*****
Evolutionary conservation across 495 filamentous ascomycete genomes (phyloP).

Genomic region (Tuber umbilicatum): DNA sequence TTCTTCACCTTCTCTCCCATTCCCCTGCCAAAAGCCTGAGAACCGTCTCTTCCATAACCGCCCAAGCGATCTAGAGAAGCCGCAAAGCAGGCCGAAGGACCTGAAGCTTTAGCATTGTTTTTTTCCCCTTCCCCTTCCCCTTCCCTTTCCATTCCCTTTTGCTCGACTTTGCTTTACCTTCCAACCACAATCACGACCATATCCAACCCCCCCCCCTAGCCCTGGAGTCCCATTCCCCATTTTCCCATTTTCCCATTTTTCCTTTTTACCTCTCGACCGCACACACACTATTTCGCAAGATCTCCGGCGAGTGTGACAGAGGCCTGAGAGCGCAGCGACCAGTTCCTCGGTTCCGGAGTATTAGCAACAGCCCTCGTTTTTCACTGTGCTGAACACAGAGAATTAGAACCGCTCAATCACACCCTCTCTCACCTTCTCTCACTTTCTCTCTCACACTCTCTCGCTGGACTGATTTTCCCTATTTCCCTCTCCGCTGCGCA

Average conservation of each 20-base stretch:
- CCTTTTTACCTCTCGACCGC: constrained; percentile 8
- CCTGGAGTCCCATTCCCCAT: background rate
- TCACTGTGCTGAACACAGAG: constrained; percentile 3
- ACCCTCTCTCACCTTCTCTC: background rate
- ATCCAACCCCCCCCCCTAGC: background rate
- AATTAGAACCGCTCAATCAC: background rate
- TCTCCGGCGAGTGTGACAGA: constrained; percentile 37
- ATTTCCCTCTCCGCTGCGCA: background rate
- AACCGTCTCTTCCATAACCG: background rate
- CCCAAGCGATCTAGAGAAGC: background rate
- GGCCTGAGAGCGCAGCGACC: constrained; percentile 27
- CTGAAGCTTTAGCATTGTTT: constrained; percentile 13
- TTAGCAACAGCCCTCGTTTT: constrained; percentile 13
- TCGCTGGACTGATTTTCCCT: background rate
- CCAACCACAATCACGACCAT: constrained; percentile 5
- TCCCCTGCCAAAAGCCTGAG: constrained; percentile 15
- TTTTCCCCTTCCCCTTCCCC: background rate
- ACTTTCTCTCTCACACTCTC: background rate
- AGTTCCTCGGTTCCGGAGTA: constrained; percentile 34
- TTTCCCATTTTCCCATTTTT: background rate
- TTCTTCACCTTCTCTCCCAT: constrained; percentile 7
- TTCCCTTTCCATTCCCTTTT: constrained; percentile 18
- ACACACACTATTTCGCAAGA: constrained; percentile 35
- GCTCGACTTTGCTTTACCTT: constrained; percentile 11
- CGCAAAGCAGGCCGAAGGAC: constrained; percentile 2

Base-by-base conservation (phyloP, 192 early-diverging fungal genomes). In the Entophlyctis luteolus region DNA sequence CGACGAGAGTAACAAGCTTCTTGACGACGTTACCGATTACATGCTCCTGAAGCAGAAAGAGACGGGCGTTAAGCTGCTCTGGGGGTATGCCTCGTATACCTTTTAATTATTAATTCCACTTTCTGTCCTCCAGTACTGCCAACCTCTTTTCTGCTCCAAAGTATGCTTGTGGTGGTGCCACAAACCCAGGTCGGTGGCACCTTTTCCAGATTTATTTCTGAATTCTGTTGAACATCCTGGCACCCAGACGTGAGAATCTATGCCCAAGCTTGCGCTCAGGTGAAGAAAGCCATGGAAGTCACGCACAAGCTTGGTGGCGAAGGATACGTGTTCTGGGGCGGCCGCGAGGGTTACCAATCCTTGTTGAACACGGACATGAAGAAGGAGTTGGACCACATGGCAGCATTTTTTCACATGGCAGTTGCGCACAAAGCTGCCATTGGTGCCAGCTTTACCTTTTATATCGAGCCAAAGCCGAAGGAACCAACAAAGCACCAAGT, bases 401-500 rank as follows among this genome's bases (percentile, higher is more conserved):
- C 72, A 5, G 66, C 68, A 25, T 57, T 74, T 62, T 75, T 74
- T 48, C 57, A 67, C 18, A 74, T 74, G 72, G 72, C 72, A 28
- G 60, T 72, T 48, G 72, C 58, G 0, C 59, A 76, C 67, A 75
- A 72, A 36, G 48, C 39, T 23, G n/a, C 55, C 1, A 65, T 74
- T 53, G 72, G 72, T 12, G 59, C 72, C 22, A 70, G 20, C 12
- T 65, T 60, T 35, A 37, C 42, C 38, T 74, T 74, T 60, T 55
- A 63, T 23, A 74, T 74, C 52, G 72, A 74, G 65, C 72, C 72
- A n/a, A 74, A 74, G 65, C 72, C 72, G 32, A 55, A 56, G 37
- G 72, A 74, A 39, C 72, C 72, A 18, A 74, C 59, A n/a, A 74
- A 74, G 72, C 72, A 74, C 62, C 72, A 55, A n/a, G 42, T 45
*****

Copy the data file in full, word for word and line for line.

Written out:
Evolutionary conservation across 495 filamentous ascomycete genomes (phyloP).

Genomic region (Tuber umbilicatum): DNA sequence TTCTTCACCTTCTCTCCCATTCCCCTGCCAAAAGCCTGAGAACCGTCTCTTCCATAACCGCCCAAGCGATCTAGAGAAGCCGCAAAGCAGGCCGAAGGACCTGAAGCTTTAGCATTGTTTTTTTCCCCTTCCCCTTCCCCTTCCCTTTCCATTCCCTTTTGCTCGACTTTGCTTTACCTTCCAACCACAATCACGACCATATCCAACCCCCCCCCCTAGCCCTGGAGTCCCATTCCCCATTTTCCCATTTTCCCATTTTTCCTTTTTACCTCTCGACCGCACACACACTATTTCGCAAGATCTCCGGCGAGTGTGACAGAGGCCTGAGAGCGCAGCGACCAGTTCCTCGGTTCCGGAGTATTAGCAACAGCCCTCGTTTTTCACTGTGCTGAACACAGAGAATTAGAACCGCTCAATCACACCCTCTCTCACCTTCTCTCACTTTCTCTCTCACACTCTCTCGCTGGACTGATTTTCCCTATTTCCCTCTCCGCTGCGCA

Average conservation of each 20-base stretch:
- CCTTTTTACCTCTCGACCGC: constrained; percentile 8
- CCTGGAGTCCCATTCCCCAT: background rate
- TCACTGTGCTGAACACAGAG: constrained; percentile 3
- ACCCTCTCTCACCTTCTCTC: background rate
- ATCCAACCCCCCCCCCTAGC: background rate
- AATTAGAACCGCTCAATCAC: background rate
- TCTCCGGCGAGTGTGACAGA: constrained; percentile 37
- ATTTCCCTCTCCGCTGCGCA: background rate
- AACCGTCTCTTCCATAACCG: background rate
- CCCAAGCGATCTAGAGAAGC: background rate
- GGCCTGAGAGCGCAGCGACC: constrained; percentile 27
- CTGAAGCTTTAGCATTGTTT: constrained; percentile 13
- TTAGCAACAGCCCTCGTTTT: constrained; percentile 13
- TCGCTGGACTGATTTTCCCT: background rate
- CCAACCACAATCACGACCAT: constrained; percentile 5
- TCCCCTGCCAAAAGCCTGAG: constrained; percentile 15
- TTTTCCCCTTCCCCTTCCCC: background rate
- ACTTTCTCTCTCACACTCTC: background rate
- AGTTCCTCGGTTCCGGAGTA: constrained; percentile 34
- TTTCCCATTTTCCCATTTTT: background rate
- TTCTTCACCTTCTCTCCCAT: constrained; percentile 7
- TTCCCTTTCCATTCCCTTTT: constrained; percentile 18
- ACACACACTATTTCGCAAGA: constrained; percentile 35
- GCTCGACTTTGCTTTACCTT: constrained; percentile 11
- CGCAAAGCAGGCCGAAGGAC: constrained; percentile 2

Base-by-base conservation (phyloP, 192 early-diverging fungal genomes). In the Entophlyctis luteolus region DNA sequence CGACGAGAGTAACAAGCTTCTTGACGACGTTACCGATTACATGCTCCTGAAGCAGAAAGAGACGGGCGTTAAGCTGCTCTGGGGGTATGCCTCGTATACCTTTTAATTATTAATTCCACTTTCTGTCCTCCAGTACTGCCAACCTCTTTTCTGCTCCAAAGTATGCTTGTGGTGGTGCCACAAACCCAGGTCGGTGGCACCTTTTCCAGATTTATTTCTGAATTCTGTTGAACATCCTGGCACCCAGACGTGAGAATCTATGCCCAAGCTTGCGCTCAGGTGAAGAAAGCCATGGAAGTCACGCACAAGCTTGGTGGCGAAGGATACGTGTTCTGGGGCGGCCGCGAGGGTTACCAATCCTTGTTGAACACGGACATGAAGAAGGAGTTGGACCACATGGCAGCATTTTTTCACATGGCAGTTGCGCACAAAGCTGCCATTGGTGCCAGCTTTACCTTTTATATCGAGCCAAAGCCGAAGGAACCAACAAAGCACCAAGT, bases 401-500 rank as follows among this genome's bases (percentile, higher is more conserved):
- C 72, A 5, G 66, C 68, A 25, T 57, T 74, T 62, T 75, T 74
- T 48, C 57, A 67, C 18, A 74, T 74, G 72, G 72, C 72, A 28
- G 60, T 72, T 48, G 72, C 58, G 0, C 59, A 76, C 67, A 75
- A 72, A 36, G 48, C 39, T 23, G n/a, C 55, C 1, A 65, T 74
- T 53, G 72, G 72, T 12, G 59, C 72, C 22, A 70, G 20, C 12
- T 65, T 60, T 35, A 37, C 42, C 38, T 74, T 74, T 60, T 55
- A 63, T 23, A 74, T 74, C 52, G 72, A 74, G 65, C 72, C 72
- A n/a, A 74, A 74, G 65, C 72, C 72, G 32, A 55, A 56, G 37
- G 72, A 74, A 39, C 72, C 72, A 18, A 74, C 59, A n/a, A 74
- A 74, G 72, C 72, A 74, C 62, C 72, A 55, A n/a, G 42, T 45